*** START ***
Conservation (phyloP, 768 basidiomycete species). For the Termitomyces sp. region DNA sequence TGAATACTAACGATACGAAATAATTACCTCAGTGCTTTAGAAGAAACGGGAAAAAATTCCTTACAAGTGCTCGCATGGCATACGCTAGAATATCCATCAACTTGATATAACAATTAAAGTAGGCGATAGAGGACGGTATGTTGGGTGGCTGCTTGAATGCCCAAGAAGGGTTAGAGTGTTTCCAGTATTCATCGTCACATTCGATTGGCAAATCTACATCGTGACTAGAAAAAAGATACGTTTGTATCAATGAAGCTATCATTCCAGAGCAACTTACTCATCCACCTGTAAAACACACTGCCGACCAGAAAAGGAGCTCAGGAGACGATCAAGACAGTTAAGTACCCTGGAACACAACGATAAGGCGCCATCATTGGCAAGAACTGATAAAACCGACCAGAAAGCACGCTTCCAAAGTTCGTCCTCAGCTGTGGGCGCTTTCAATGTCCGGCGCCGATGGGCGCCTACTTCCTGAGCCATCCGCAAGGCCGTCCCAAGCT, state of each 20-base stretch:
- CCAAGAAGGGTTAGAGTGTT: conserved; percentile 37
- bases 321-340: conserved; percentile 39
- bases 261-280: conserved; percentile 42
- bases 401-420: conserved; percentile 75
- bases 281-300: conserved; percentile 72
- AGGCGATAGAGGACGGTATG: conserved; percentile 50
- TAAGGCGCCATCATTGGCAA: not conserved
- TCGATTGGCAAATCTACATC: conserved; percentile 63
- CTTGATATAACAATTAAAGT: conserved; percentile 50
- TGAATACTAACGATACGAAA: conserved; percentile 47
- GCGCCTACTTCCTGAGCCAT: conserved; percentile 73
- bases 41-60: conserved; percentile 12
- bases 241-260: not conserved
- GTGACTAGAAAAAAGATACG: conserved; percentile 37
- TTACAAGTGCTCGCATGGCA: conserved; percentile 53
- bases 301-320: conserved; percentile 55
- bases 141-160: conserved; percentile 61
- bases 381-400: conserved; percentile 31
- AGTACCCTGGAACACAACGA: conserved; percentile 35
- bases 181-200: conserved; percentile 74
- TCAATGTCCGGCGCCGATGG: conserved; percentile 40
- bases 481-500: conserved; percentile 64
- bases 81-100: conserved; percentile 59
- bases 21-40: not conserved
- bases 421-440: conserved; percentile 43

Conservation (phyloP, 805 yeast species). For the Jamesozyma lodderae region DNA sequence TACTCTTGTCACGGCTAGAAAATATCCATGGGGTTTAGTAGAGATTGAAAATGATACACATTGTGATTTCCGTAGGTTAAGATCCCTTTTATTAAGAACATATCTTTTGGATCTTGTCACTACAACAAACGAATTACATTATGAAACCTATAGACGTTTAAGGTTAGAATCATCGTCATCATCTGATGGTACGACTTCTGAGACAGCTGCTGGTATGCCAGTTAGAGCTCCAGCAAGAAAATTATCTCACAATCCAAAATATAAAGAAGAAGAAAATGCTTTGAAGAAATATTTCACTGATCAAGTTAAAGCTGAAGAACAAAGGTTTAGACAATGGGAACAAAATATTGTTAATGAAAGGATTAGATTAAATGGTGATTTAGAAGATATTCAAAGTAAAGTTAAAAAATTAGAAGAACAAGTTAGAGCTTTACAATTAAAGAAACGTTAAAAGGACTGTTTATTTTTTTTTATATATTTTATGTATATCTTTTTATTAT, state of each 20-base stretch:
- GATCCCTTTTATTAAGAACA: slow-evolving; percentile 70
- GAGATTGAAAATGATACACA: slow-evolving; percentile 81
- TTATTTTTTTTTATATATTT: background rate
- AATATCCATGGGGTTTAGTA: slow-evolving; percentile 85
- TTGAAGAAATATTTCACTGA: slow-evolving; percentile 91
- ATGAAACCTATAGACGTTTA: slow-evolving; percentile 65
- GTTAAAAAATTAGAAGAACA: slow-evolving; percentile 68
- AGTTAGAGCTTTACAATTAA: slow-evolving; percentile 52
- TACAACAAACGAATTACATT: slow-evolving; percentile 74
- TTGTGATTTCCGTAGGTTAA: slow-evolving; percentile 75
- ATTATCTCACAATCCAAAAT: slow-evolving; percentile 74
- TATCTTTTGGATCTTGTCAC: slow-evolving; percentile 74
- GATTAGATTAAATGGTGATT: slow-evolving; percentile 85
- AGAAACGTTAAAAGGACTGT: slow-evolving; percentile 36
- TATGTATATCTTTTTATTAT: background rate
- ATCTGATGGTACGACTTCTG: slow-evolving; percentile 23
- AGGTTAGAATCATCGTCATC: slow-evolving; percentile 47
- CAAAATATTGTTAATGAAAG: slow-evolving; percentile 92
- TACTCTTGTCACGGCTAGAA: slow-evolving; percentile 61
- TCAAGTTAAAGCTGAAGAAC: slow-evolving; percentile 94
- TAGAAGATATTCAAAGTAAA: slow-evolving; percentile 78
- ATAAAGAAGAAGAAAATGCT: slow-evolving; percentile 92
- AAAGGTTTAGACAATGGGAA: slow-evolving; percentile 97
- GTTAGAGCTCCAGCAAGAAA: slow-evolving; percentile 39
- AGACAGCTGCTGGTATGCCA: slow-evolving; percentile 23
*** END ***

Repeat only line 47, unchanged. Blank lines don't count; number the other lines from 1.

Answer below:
- TCAAGTTAAAGCTGAAGAAC: slow-evolving; percentile 94